UNITY — A few months ago, sausage maker and former high-end chef Matthew Secich was riding high on a wave of publicity about his cured meat and cheese store in Unity’s Amish community.

That exposure brought in new business from as far away as New Jersey and New York from customers interested in trying local sausages cured and smoked without the aid of electricity or technology.

It also caught the attention of state regulators.

Now staff from the quality assurance division of the Maine Department of Agriculture, Conservation and Forestry are working with Secich to get him to come into compliance with the state’s food code. Specifically, the agency is helping the former chef come up with a specific plan to prevent bacterial contamination and see if his ice house will meet refrigeration standards.

The department isn’t shutting the charcuterie shop down, but the regulations are a burden for his family business, Secich said in an interview Monday. The paperwork and record-keeping might lead him to abandon the venture. He runs the shop with his wife and has a young family. With all the time he thinks it will take to comply with the state requirements, it might not be worth the effort to stay in place.

“The laws are a lot to handle for us as a small business,” Secich said. Requirements for measuring temperature at the beginning, middle and end of a meat-smoking process is particularly onerous, since he has to record the data for every 25 pounds of meat he processes. An average run is around 300 pounds, Secich said.

Without the aid of a computer, he is using pen and paper to record the temperature readings.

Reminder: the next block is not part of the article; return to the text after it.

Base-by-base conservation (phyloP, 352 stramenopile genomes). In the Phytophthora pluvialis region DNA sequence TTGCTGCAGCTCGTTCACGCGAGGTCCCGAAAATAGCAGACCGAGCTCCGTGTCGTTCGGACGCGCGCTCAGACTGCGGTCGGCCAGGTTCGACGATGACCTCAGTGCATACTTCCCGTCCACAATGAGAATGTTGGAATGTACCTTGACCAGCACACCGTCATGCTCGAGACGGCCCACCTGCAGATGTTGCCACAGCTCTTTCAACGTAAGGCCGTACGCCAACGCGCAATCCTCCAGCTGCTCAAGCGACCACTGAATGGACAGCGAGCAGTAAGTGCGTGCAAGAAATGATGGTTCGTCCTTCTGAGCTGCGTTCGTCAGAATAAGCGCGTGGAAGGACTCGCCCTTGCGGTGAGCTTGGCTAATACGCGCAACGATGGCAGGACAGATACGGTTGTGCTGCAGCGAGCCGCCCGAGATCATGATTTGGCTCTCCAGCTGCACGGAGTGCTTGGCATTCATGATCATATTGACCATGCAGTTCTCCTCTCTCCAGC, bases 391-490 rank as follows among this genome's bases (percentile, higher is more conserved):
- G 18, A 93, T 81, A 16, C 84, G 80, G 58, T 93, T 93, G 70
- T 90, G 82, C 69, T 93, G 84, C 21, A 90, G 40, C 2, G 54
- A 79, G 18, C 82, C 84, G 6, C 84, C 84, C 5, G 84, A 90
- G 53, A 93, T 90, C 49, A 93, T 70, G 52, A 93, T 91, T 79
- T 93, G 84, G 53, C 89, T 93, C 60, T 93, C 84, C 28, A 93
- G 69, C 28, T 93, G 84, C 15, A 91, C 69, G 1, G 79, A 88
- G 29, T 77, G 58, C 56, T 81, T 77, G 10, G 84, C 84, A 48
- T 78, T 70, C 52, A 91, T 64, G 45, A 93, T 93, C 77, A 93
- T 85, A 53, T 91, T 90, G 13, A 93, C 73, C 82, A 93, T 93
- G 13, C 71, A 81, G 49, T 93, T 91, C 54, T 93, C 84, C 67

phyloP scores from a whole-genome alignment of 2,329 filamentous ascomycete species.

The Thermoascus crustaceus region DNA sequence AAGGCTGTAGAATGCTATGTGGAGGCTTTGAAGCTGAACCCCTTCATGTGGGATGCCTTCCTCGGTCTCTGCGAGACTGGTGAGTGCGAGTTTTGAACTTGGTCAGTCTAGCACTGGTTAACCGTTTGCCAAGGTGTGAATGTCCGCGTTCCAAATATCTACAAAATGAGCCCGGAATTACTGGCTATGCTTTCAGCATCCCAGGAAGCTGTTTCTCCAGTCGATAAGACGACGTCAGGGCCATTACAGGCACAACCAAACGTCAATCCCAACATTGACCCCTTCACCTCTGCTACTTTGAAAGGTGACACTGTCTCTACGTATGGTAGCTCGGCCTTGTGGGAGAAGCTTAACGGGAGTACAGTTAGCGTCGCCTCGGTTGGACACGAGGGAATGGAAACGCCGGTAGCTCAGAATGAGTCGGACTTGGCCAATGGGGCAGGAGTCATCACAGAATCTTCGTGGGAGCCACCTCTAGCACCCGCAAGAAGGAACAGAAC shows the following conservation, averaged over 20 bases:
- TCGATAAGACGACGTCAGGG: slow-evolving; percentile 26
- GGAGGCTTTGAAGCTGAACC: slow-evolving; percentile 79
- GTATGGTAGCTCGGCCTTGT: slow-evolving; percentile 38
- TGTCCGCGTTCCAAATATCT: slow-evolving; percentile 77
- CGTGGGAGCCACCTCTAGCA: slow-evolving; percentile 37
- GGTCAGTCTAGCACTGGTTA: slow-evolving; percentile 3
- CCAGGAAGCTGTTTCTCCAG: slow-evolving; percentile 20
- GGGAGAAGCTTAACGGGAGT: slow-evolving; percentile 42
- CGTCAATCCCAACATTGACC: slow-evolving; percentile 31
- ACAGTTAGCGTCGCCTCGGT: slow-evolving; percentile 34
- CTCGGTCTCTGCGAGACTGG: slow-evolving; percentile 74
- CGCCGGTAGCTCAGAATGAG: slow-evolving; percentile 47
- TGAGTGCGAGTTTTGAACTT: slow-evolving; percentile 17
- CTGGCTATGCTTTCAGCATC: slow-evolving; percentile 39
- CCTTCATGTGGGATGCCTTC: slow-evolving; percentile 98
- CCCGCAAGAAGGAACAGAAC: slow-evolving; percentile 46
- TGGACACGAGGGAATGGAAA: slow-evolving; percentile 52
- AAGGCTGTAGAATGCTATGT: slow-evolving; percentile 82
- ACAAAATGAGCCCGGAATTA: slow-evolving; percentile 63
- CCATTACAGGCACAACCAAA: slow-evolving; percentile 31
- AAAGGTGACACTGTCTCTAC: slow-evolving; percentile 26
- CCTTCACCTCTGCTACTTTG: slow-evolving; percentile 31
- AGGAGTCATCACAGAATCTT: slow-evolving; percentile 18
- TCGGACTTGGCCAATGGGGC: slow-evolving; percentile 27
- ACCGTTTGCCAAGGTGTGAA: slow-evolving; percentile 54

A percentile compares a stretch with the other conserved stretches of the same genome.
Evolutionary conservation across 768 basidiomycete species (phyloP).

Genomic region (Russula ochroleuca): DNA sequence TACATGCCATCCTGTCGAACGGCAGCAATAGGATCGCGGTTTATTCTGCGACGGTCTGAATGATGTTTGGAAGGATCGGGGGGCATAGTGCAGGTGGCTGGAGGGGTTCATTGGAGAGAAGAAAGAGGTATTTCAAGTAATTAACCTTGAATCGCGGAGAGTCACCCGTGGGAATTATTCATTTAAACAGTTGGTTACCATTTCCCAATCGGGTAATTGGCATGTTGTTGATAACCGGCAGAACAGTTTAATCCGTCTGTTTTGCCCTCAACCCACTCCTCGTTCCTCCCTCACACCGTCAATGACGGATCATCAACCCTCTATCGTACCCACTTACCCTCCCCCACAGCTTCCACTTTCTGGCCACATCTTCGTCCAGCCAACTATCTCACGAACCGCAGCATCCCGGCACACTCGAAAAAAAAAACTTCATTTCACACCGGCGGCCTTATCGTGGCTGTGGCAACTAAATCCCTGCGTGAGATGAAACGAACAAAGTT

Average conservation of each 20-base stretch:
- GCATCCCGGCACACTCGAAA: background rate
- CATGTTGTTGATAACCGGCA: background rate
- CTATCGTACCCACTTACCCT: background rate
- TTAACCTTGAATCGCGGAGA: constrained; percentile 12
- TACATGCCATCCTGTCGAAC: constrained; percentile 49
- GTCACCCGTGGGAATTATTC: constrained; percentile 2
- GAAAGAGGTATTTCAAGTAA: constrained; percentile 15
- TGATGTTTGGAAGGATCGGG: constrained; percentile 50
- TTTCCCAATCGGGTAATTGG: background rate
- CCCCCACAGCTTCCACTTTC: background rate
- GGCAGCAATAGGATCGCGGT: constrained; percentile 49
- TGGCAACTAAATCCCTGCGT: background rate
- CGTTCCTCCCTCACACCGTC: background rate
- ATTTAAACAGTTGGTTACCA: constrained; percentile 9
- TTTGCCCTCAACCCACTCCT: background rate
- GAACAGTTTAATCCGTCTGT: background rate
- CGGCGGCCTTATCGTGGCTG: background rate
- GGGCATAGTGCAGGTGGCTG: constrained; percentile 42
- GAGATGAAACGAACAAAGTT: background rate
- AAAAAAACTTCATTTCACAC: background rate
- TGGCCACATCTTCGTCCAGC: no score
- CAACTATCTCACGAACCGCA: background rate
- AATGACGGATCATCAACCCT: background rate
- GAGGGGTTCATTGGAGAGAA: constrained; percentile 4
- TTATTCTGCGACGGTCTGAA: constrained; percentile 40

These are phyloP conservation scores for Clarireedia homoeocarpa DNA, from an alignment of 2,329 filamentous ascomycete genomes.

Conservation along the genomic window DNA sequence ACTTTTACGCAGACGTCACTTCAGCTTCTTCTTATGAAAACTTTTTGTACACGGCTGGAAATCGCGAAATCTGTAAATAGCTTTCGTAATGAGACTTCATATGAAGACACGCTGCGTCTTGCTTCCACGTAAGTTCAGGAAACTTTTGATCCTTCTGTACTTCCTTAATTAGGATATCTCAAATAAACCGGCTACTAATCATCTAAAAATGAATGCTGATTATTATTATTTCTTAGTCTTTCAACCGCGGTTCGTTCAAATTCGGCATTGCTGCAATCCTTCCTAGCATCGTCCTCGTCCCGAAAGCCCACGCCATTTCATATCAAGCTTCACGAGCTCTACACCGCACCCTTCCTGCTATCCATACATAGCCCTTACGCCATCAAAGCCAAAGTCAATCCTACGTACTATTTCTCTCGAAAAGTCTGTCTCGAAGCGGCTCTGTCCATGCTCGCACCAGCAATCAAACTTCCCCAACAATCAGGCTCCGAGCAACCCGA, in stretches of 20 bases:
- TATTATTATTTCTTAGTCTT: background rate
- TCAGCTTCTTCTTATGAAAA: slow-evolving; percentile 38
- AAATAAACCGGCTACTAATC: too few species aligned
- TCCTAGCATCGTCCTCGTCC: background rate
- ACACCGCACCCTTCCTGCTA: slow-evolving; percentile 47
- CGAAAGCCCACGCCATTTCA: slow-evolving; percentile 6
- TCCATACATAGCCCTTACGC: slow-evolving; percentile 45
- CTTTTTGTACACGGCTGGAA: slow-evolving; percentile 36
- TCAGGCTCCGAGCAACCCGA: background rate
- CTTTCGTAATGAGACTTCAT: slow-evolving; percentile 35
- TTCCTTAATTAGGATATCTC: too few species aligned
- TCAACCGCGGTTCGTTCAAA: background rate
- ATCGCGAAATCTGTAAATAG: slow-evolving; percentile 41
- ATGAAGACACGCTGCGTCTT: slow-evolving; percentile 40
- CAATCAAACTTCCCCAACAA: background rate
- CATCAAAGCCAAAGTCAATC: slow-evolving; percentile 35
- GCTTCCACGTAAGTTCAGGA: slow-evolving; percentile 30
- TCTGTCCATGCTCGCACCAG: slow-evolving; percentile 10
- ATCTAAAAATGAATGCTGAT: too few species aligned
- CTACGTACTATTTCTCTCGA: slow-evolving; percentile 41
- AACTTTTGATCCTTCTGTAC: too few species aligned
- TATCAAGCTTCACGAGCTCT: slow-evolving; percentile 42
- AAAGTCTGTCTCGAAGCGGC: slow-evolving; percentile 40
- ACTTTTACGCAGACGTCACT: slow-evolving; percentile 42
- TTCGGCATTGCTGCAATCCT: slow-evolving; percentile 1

The department never told him about the regulations when he got his license to operate, Secich added. He was informed of the regulations only after the media buzz his shop attracted.

“We would never have opened the business if we had known,” he said.

“The state is working with us. They are just abiding by laws that are impossible for the common man,” he added.

Steve Giguere, the quality assurance program manager at the Department of Agriculture, said Secich didn’t know about the regulations because of a timing mistake.

Specifically, an update to the Maine Food Code in 2014 required retail food processors to have a Hazardous Analysis Critical Control Point, known as a HACCP, to identify opportunities for bacterial contamination and growth during food processing in retailers that sell ready-to-eat foods.

“If he was making sausage that wasn’t ready to eat, it would be a much simpler process,” Giguere said.

When Secich got his license to operate, the regulators were still catching up on changes to the code, Giguere said Tuesday.

“There is a lag time between it being put in the regulation and getting our staff trained on the new rules,” he said. The license fell into that gap.

“He got the license, but he didn’t know he needed (the HACCP),” Giguere added.

The media attention Secich’s store got led Giguere to question whether the measures were in place for his business. Problem areas include measuring the addition of nitrates, monitoring smoking temperatures and measuring cool-down times.